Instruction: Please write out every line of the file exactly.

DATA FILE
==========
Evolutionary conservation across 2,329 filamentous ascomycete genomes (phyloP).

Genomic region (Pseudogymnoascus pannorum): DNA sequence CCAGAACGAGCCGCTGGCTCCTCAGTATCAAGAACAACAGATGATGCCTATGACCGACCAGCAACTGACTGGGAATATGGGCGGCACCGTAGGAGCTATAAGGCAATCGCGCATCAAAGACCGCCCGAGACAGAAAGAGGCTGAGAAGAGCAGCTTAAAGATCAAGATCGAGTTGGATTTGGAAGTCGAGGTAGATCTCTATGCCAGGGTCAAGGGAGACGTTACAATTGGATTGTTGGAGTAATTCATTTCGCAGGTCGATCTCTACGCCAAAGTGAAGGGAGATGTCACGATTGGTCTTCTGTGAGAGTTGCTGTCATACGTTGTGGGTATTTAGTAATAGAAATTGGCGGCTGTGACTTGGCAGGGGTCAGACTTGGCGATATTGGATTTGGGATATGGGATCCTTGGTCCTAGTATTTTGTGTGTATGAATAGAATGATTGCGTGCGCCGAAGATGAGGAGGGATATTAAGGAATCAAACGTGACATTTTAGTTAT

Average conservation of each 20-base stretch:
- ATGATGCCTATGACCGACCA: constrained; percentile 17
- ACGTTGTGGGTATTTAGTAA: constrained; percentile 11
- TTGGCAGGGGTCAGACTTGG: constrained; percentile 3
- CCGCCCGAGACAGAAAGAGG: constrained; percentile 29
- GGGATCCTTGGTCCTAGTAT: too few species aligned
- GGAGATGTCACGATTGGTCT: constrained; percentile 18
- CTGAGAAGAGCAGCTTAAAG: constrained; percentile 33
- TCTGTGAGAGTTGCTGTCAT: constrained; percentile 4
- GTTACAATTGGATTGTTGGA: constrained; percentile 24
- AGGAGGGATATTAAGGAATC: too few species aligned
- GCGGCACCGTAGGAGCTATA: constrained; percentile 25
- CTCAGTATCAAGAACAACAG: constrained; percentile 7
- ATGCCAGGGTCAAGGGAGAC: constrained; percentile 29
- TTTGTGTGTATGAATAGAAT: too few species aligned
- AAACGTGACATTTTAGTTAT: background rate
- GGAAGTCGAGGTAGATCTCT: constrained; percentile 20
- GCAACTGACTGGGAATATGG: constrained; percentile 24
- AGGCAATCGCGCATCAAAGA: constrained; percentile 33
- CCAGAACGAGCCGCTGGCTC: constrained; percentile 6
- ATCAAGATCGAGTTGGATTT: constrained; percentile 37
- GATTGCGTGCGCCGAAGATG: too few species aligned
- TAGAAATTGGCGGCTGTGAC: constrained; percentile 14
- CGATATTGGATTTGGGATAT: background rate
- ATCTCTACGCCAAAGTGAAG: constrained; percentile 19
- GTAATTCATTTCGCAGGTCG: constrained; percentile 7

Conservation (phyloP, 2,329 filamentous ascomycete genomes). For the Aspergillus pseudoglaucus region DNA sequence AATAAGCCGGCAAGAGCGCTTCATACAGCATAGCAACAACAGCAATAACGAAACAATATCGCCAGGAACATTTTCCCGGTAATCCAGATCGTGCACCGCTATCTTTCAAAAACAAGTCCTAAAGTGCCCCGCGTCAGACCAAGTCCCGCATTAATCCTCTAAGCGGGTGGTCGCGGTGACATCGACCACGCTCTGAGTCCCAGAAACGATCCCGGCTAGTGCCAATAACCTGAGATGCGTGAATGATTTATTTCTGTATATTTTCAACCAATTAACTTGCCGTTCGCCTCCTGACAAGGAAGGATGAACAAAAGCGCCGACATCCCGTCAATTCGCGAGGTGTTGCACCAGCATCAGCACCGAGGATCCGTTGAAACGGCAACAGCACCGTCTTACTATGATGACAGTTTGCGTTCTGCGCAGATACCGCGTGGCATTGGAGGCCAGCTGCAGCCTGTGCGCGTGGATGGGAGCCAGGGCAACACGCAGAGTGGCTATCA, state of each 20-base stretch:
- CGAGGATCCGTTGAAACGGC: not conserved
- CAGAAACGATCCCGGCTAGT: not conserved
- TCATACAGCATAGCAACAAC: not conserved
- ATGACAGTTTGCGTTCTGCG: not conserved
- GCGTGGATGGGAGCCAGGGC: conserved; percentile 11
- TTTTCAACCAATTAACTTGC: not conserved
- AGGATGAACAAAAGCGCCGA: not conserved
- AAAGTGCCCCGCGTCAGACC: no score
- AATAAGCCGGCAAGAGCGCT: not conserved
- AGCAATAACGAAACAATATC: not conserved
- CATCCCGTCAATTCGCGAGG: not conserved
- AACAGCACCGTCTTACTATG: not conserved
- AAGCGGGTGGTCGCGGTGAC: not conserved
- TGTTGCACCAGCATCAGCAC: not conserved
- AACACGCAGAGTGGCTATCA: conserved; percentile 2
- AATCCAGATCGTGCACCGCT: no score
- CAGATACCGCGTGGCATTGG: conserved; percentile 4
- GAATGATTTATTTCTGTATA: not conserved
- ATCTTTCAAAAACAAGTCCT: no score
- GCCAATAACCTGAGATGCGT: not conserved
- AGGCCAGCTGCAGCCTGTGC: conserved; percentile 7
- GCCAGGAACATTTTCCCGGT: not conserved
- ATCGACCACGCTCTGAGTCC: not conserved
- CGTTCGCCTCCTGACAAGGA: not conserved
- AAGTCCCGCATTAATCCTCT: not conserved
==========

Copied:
Evolutionary conservation across 2,329 filamentous ascomycete genomes (phyloP).

Genomic region (Pseudogymnoascus pannorum): DNA sequence CCAGAACGAGCCGCTGGCTCCTCAGTATCAAGAACAACAGATGATGCCTATGACCGACCAGCAACTGACTGGGAATATGGGCGGCACCGTAGGAGCTATAAGGCAATCGCGCATCAAAGACCGCCCGAGACAGAAAGAGGCTGAGAAGAGCAGCTTAAAGATCAAGATCGAGTTGGATTTGGAAGTCGAGGTAGATCTCTATGCCAGGGTCAAGGGAGACGTTACAATTGGATTGTTGGAGTAATTCATTTCGCAGGTCGATCTCTACGCCAAAGTGAAGGGAGATGTCACGATTGGTCTTCTGTGAGAGTTGCTGTCATACGTTGTGGGTATTTAGTAATAGAAATTGGCGGCTGTGACTTGGCAGGGGTCAGACTTGGCGATATTGGATTTGGGATATGGGATCCTTGGTCCTAGTATTTTGTGTGTATGAATAGAATGATTGCGTGCGCCGAAGATGAGGAGGGATATTAAGGAATCAAACGTGACATTTTAGTTAT

Average conservation of each 20-base stretch:
- ATGATGCCTATGACCGACCA: constrained; percentile 17
- ACGTTGTGGGTATTTAGTAA: constrained; percentile 11
- TTGGCAGGGGTCAGACTTGG: constrained; percentile 3
- CCGCCCGAGACAGAAAGAGG: constrained; percentile 29
- GGGATCCTTGGTCCTAGTAT: too few species aligned
- GGAGATGTCACGATTGGTCT: constrained; percentile 18
- CTGAGAAGAGCAGCTTAAAG: constrained; percentile 33
- TCTGTGAGAGTTGCTGTCAT: constrained; percentile 4
- GTTACAATTGGATTGTTGGA: constrained; percentile 24
- AGGAGGGATATTAAGGAATC: too few species aligned
- GCGGCACCGTAGGAGCTATA: constrained; percentile 25
- CTCAGTATCAAGAACAACAG: constrained; percentile 7
- ATGCCAGGGTCAAGGGAGAC: constrained; percentile 29
- TTTGTGTGTATGAATAGAAT: too few species aligned
- AAACGTGACATTTTAGTTAT: background rate
- GGAAGTCGAGGTAGATCTCT: constrained; percentile 20
- GCAACTGACTGGGAATATGG: constrained; percentile 24
- AGGCAATCGCGCATCAAAGA: constrained; percentile 33
- CCAGAACGAGCCGCTGGCTC: constrained; percentile 6
- ATCAAGATCGAGTTGGATTT: constrained; percentile 37
- GATTGCGTGCGCCGAAGATG: too few species aligned
- TAGAAATTGGCGGCTGTGAC: constrained; percentile 14
- CGATATTGGATTTGGGATAT: background rate
- ATCTCTACGCCAAAGTGAAG: constrained; percentile 19
- GTAATTCATTTCGCAGGTCG: constrained; percentile 7

Conservation (phyloP, 2,329 filamentous ascomycete genomes). For the Aspergillus pseudoglaucus region DNA sequence AATAAGCCGGCAAGAGCGCTTCATACAGCATAGCAACAACAGCAATAACGAAACAATATCGCCAGGAACATTTTCCCGGTAATCCAGATCGTGCACCGCTATCTTTCAAAAACAAGTCCTAAAGTGCCCCGCGTCAGACCAAGTCCCGCATTAATCCTCTAAGCGGGTGGTCGCGGTGACATCGACCACGCTCTGAGTCCCAGAAACGATCCCGGCTAGTGCCAATAACCTGAGATGCGTGAATGATTTATTTCTGTATATTTTCAACCAATTAACTTGCCGTTCGCCTCCTGACAAGGAAGGATGAACAAAAGCGCCGACATCCCGTCAATTCGCGAGGTGTTGCACCAGCATCAGCACCGAGGATCCGTTGAAACGGCAACAGCACCGTCTTACTATGATGACAGTTTGCGTTCTGCGCAGATACCGCGTGGCATTGGAGGCCAGCTGCAGCCTGTGCGCGTGGATGGGAGCCAGGGCAACACGCAGAGTGGCTATCA, state of each 20-base stretch:
- CGAGGATCCGTTGAAACGGC: not conserved
- CAGAAACGATCCCGGCTAGT: not conserved
- TCATACAGCATAGCAACAAC: not conserved
- ATGACAGTTTGCGTTCTGCG: not conserved
- GCGTGGATGGGAGCCAGGGC: conserved; percentile 11
- TTTTCAACCAATTAACTTGC: not conserved
- AGGATGAACAAAAGCGCCGA: not conserved
- AAAGTGCCCCGCGTCAGACC: no score
- AATAAGCCGGCAAGAGCGCT: not conserved
- AGCAATAACGAAACAATATC: not conserved
- CATCCCGTCAATTCGCGAGG: not conserved
- AACAGCACCGTCTTACTATG: not conserved
- AAGCGGGTGGTCGCGGTGAC: not conserved
- TGTTGCACCAGCATCAGCAC: not conserved
- AACACGCAGAGTGGCTATCA: conserved; percentile 2
- AATCCAGATCGTGCACCGCT: no score
- CAGATACCGCGTGGCATTGG: conserved; percentile 4
- GAATGATTTATTTCTGTATA: not conserved
- ATCTTTCAAAAACAAGTCCT: no score
- GCCAATAACCTGAGATGCGT: not conserved
- AGGCCAGCTGCAGCCTGTGC: conserved; percentile 7
- GCCAGGAACATTTTCCCGGT: not conserved
- ATCGACCACGCTCTGAGTCC: not conserved
- CGTTCGCCTCCTGACAAGGA: not conserved
- AAGTCCCGCATTAATCCTCT: not conserved